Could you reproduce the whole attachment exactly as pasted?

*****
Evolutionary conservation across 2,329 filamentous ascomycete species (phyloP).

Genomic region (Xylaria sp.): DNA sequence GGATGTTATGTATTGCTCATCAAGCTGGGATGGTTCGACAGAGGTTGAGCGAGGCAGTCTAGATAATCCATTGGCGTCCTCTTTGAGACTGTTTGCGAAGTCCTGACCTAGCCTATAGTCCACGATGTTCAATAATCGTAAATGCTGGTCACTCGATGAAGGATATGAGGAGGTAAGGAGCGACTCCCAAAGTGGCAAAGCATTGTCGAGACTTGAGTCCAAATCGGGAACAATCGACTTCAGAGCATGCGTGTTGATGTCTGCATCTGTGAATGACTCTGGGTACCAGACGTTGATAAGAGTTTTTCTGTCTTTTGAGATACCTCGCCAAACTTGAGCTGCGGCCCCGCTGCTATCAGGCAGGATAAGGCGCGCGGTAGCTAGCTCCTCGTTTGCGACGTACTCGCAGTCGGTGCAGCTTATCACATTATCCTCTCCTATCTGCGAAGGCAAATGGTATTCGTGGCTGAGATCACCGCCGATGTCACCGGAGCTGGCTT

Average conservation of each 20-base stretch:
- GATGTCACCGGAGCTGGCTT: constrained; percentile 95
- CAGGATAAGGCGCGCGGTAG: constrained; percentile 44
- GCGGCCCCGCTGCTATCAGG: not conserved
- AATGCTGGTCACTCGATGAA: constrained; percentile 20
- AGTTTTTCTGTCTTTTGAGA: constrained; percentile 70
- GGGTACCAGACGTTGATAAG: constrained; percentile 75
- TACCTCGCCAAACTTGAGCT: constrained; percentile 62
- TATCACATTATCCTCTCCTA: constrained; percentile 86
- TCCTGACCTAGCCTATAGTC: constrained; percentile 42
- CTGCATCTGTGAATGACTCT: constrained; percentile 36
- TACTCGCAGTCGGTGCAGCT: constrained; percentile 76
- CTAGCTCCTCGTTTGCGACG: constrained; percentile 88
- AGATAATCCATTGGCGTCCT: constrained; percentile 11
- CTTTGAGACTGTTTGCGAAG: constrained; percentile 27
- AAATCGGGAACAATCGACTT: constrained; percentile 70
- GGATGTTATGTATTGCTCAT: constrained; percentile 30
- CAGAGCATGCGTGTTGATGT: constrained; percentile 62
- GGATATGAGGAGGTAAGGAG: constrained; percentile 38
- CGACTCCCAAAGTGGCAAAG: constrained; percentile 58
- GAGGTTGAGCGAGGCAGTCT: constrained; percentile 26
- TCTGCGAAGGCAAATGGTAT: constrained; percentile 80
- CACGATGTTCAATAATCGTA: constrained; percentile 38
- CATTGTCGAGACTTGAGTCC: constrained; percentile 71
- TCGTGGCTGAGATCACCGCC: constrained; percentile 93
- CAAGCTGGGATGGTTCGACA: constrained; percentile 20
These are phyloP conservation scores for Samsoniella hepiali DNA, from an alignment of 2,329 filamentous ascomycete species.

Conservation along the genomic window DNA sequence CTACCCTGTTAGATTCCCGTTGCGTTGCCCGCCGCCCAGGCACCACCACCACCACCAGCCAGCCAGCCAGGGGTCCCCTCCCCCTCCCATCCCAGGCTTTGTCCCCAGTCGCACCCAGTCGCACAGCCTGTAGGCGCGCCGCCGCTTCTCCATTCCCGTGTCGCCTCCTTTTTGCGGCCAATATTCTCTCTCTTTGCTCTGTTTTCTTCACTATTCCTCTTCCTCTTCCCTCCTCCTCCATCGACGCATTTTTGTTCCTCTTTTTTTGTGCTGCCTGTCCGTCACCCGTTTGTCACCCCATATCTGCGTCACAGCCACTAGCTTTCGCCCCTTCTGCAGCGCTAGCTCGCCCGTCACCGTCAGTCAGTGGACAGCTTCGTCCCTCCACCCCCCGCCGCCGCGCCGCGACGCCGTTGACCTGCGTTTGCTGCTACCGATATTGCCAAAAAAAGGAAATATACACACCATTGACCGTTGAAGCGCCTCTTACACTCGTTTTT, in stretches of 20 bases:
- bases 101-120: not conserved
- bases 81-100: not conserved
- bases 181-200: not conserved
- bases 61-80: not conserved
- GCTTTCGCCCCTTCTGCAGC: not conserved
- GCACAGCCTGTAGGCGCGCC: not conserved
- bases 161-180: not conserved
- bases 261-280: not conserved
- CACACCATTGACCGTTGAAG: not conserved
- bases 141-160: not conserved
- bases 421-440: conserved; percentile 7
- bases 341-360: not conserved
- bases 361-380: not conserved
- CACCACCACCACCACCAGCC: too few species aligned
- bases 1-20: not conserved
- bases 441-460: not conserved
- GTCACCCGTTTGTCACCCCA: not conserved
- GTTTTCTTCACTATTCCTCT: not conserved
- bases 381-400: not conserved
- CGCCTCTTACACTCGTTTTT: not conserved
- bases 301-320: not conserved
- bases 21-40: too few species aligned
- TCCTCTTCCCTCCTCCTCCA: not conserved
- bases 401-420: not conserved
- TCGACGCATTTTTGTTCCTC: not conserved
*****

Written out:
Evolutionary conservation across 2,329 filamentous ascomycete species (phyloP).

Genomic region (Xylaria sp.): DNA sequence GGATGTTATGTATTGCTCATCAAGCTGGGATGGTTCGACAGAGGTTGAGCGAGGCAGTCTAGATAATCCATTGGCGTCCTCTTTGAGACTGTTTGCGAAGTCCTGACCTAGCCTATAGTCCACGATGTTCAATAATCGTAAATGCTGGTCACTCGATGAAGGATATGAGGAGGTAAGGAGCGACTCCCAAAGTGGCAAAGCATTGTCGAGACTTGAGTCCAAATCGGGAACAATCGACTTCAGAGCATGCGTGTTGATGTCTGCATCTGTGAATGACTCTGGGTACCAGACGTTGATAAGAGTTTTTCTGTCTTTTGAGATACCTCGCCAAACTTGAGCTGCGGCCCCGCTGCTATCAGGCAGGATAAGGCGCGCGGTAGCTAGCTCCTCGTTTGCGACGTACTCGCAGTCGGTGCAGCTTATCACATTATCCTCTCCTATCTGCGAAGGCAAATGGTATTCGTGGCTGAGATCACCGCCGATGTCACCGGAGCTGGCTT

Average conservation of each 20-base stretch:
- GATGTCACCGGAGCTGGCTT: constrained; percentile 95
- CAGGATAAGGCGCGCGGTAG: constrained; percentile 44
- GCGGCCCCGCTGCTATCAGG: not conserved
- AATGCTGGTCACTCGATGAA: constrained; percentile 20
- AGTTTTTCTGTCTTTTGAGA: constrained; percentile 70
- GGGTACCAGACGTTGATAAG: constrained; percentile 75
- TACCTCGCCAAACTTGAGCT: constrained; percentile 62
- TATCACATTATCCTCTCCTA: constrained; percentile 86
- TCCTGACCTAGCCTATAGTC: constrained; percentile 42
- CTGCATCTGTGAATGACTCT: constrained; percentile 36
- TACTCGCAGTCGGTGCAGCT: constrained; percentile 76
- CTAGCTCCTCGTTTGCGACG: constrained; percentile 88
- AGATAATCCATTGGCGTCCT: constrained; percentile 11
- CTTTGAGACTGTTTGCGAAG: constrained; percentile 27
- AAATCGGGAACAATCGACTT: constrained; percentile 70
- GGATGTTATGTATTGCTCAT: constrained; percentile 30
- CAGAGCATGCGTGTTGATGT: constrained; percentile 62
- GGATATGAGGAGGTAAGGAG: constrained; percentile 38
- CGACTCCCAAAGTGGCAAAG: constrained; percentile 58
- GAGGTTGAGCGAGGCAGTCT: constrained; percentile 26
- TCTGCGAAGGCAAATGGTAT: constrained; percentile 80
- CACGATGTTCAATAATCGTA: constrained; percentile 38
- CATTGTCGAGACTTGAGTCC: constrained; percentile 71
- TCGTGGCTGAGATCACCGCC: constrained; percentile 93
- CAAGCTGGGATGGTTCGACA: constrained; percentile 20
These are phyloP conservation scores for Samsoniella hepiali DNA, from an alignment of 2,329 filamentous ascomycete species.

Conservation along the genomic window DNA sequence CTACCCTGTTAGATTCCCGTTGCGTTGCCCGCCGCCCAGGCACCACCACCACCACCAGCCAGCCAGCCAGGGGTCCCCTCCCCCTCCCATCCCAGGCTTTGTCCCCAGTCGCACCCAGTCGCACAGCCTGTAGGCGCGCCGCCGCTTCTCCATTCCCGTGTCGCCTCCTTTTTGCGGCCAATATTCTCTCTCTTTGCTCTGTTTTCTTCACTATTCCTCTTCCTCTTCCCTCCTCCTCCATCGACGCATTTTTGTTCCTCTTTTTTTGTGCTGCCTGTCCGTCACCCGTTTGTCACCCCATATCTGCGTCACAGCCACTAGCTTTCGCCCCTTCTGCAGCGCTAGCTCGCCCGTCACCGTCAGTCAGTGGACAGCTTCGTCCCTCCACCCCCCGCCGCCGCGCCGCGACGCCGTTGACCTGCGTTTGCTGCTACCGATATTGCCAAAAAAAGGAAATATACACACCATTGACCGTTGAAGCGCCTCTTACACTCGTTTTT, in stretches of 20 bases:
- bases 101-120: not conserved
- bases 81-100: not conserved
- bases 181-200: not conserved
- bases 61-80: not conserved
- GCTTTCGCCCCTTCTGCAGC: not conserved
- GCACAGCCTGTAGGCGCGCC: not conserved
- bases 161-180: not conserved
- bases 261-280: not conserved
- CACACCATTGACCGTTGAAG: not conserved
- bases 141-160: not conserved
- bases 421-440: conserved; percentile 7
- bases 341-360: not conserved
- bases 361-380: not conserved
- CACCACCACCACCACCAGCC: too few species aligned
- bases 1-20: not conserved
- bases 441-460: not conserved
- GTCACCCGTTTGTCACCCCA: not conserved
- GTTTTCTTCACTATTCCTCT: not conserved
- bases 381-400: not conserved
- CGCCTCTTACACTCGTTTTT: not conserved
- bases 301-320: not conserved
- bases 21-40: too few species aligned
- TCCTCTTCCCTCCTCCTCCA: not conserved
- bases 401-420: not conserved
- TCGACGCATTTTTGTTCCTC: not conserved